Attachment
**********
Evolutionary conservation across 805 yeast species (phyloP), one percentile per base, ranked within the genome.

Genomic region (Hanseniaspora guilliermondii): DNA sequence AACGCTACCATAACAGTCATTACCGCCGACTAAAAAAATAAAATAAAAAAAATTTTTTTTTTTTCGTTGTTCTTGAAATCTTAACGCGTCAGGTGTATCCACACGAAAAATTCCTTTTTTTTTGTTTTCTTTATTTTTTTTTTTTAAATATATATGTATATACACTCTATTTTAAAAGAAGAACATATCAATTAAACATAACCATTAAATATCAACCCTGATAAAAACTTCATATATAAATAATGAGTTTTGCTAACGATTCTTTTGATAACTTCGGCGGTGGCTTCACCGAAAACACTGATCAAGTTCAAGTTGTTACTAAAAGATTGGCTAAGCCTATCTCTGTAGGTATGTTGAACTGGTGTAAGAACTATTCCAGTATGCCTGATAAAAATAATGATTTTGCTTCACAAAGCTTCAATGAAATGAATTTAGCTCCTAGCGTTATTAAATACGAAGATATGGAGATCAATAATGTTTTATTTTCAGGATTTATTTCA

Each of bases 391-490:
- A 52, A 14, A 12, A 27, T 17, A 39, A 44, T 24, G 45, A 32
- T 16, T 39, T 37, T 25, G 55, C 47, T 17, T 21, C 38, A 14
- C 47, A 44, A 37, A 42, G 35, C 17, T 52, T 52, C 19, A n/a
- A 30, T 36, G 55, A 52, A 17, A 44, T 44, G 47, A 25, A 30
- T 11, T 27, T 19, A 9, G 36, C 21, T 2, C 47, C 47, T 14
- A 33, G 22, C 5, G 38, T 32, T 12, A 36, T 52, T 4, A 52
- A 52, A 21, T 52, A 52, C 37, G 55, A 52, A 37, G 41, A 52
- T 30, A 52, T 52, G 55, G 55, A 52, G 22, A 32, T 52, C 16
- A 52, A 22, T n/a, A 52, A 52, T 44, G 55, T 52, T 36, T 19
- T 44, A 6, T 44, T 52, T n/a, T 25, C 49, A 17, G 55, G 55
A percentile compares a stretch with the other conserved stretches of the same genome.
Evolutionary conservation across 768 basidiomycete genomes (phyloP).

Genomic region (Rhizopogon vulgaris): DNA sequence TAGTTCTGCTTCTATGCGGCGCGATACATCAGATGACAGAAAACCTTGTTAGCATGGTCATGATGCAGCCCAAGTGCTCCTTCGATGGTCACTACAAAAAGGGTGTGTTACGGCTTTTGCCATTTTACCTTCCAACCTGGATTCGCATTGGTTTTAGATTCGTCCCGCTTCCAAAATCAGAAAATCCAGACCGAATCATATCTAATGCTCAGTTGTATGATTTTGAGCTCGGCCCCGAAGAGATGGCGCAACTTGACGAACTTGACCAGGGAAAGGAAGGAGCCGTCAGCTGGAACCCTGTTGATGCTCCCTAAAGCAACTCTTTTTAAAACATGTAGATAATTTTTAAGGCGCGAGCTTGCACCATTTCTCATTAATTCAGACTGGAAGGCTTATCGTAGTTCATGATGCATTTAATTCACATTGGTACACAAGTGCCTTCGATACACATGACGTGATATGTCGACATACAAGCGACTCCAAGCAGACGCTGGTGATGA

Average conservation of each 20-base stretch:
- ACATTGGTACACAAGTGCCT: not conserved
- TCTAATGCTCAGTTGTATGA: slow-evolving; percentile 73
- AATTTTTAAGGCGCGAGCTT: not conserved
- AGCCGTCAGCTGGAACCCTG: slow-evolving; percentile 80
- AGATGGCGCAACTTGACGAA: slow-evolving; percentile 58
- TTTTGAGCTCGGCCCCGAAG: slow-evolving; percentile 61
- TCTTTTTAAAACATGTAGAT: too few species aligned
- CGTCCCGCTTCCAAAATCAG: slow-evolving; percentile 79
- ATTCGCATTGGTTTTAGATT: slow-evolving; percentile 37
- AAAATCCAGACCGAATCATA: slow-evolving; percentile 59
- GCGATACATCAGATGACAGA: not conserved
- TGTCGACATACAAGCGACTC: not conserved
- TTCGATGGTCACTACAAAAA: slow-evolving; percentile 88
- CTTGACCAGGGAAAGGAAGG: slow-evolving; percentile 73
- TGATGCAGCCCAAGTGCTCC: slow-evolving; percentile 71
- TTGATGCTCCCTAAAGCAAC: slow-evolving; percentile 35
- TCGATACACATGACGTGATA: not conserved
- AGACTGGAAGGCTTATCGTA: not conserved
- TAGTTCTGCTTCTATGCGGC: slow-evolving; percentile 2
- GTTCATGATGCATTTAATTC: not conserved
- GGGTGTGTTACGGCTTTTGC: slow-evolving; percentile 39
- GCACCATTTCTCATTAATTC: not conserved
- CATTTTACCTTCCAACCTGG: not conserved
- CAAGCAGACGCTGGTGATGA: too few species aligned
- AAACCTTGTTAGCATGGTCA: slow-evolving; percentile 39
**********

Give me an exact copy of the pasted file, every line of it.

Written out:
Evolutionary conservation across 805 yeast species (phyloP), one percentile per base, ranked within the genome.

Genomic region (Hanseniaspora guilliermondii): DNA sequence AACGCTACCATAACAGTCATTACCGCCGACTAAAAAAATAAAATAAAAAAAATTTTTTTTTTTTCGTTGTTCTTGAAATCTTAACGCGTCAGGTGTATCCACACGAAAAATTCCTTTTTTTTTGTTTTCTTTATTTTTTTTTTTTAAATATATATGTATATACACTCTATTTTAAAAGAAGAACATATCAATTAAACATAACCATTAAATATCAACCCTGATAAAAACTTCATATATAAATAATGAGTTTTGCTAACGATTCTTTTGATAACTTCGGCGGTGGCTTCACCGAAAACACTGATCAAGTTCAAGTTGTTACTAAAAGATTGGCTAAGCCTATCTCTGTAGGTATGTTGAACTGGTGTAAGAACTATTCCAGTATGCCTGATAAAAATAATGATTTTGCTTCACAAAGCTTCAATGAAATGAATTTAGCTCCTAGCGTTATTAAATACGAAGATATGGAGATCAATAATGTTTTATTTTCAGGATTTATTTCA

Each of bases 391-490:
- A 52, A 14, A 12, A 27, T 17, A 39, A 44, T 24, G 45, A 32
- T 16, T 39, T 37, T 25, G 55, C 47, T 17, T 21, C 38, A 14
- C 47, A 44, A 37, A 42, G 35, C 17, T 52, T 52, C 19, A n/a
- A 30, T 36, G 55, A 52, A 17, A 44, T 44, G 47, A 25, A 30
- T 11, T 27, T 19, A 9, G 36, C 21, T 2, C 47, C 47, T 14
- A 33, G 22, C 5, G 38, T 32, T 12, A 36, T 52, T 4, A 52
- A 52, A 21, T 52, A 52, C 37, G 55, A 52, A 37, G 41, A 52
- T 30, A 52, T 52, G 55, G 55, A 52, G 22, A 32, T 52, C 16
- A 52, A 22, T n/a, A 52, A 52, T 44, G 55, T 52, T 36, T 19
- T 44, A 6, T 44, T 52, T n/a, T 25, C 49, A 17, G 55, G 55
A percentile compares a stretch with the other conserved stretches of the same genome.
Evolutionary conservation across 768 basidiomycete genomes (phyloP).

Genomic region (Rhizopogon vulgaris): DNA sequence TAGTTCTGCTTCTATGCGGCGCGATACATCAGATGACAGAAAACCTTGTTAGCATGGTCATGATGCAGCCCAAGTGCTCCTTCGATGGTCACTACAAAAAGGGTGTGTTACGGCTTTTGCCATTTTACCTTCCAACCTGGATTCGCATTGGTTTTAGATTCGTCCCGCTTCCAAAATCAGAAAATCCAGACCGAATCATATCTAATGCTCAGTTGTATGATTTTGAGCTCGGCCCCGAAGAGATGGCGCAACTTGACGAACTTGACCAGGGAAAGGAAGGAGCCGTCAGCTGGAACCCTGTTGATGCTCCCTAAAGCAACTCTTTTTAAAACATGTAGATAATTTTTAAGGCGCGAGCTTGCACCATTTCTCATTAATTCAGACTGGAAGGCTTATCGTAGTTCATGATGCATTTAATTCACATTGGTACACAAGTGCCTTCGATACACATGACGTGATATGTCGACATACAAGCGACTCCAAGCAGACGCTGGTGATGA

Average conservation of each 20-base stretch:
- ACATTGGTACACAAGTGCCT: not conserved
- TCTAATGCTCAGTTGTATGA: slow-evolving; percentile 73
- AATTTTTAAGGCGCGAGCTT: not conserved
- AGCCGTCAGCTGGAACCCTG: slow-evolving; percentile 80
- AGATGGCGCAACTTGACGAA: slow-evolving; percentile 58
- TTTTGAGCTCGGCCCCGAAG: slow-evolving; percentile 61
- TCTTTTTAAAACATGTAGAT: too few species aligned
- CGTCCCGCTTCCAAAATCAG: slow-evolving; percentile 79
- ATTCGCATTGGTTTTAGATT: slow-evolving; percentile 37
- AAAATCCAGACCGAATCATA: slow-evolving; percentile 59
- GCGATACATCAGATGACAGA: not conserved
- TGTCGACATACAAGCGACTC: not conserved
- TTCGATGGTCACTACAAAAA: slow-evolving; percentile 88
- CTTGACCAGGGAAAGGAAGG: slow-evolving; percentile 73
- TGATGCAGCCCAAGTGCTCC: slow-evolving; percentile 71
- TTGATGCTCCCTAAAGCAAC: slow-evolving; percentile 35
- TCGATACACATGACGTGATA: not conserved
- AGACTGGAAGGCTTATCGTA: not conserved
- TAGTTCTGCTTCTATGCGGC: slow-evolving; percentile 2
- GTTCATGATGCATTTAATTC: not conserved
- GGGTGTGTTACGGCTTTTGC: slow-evolving; percentile 39
- GCACCATTTCTCATTAATTC: not conserved
- CATTTTACCTTCCAACCTGG: not conserved
- CAAGCAGACGCTGGTGATGA: too few species aligned
- AAACCTTGTTAGCATGGTCA: slow-evolving; percentile 39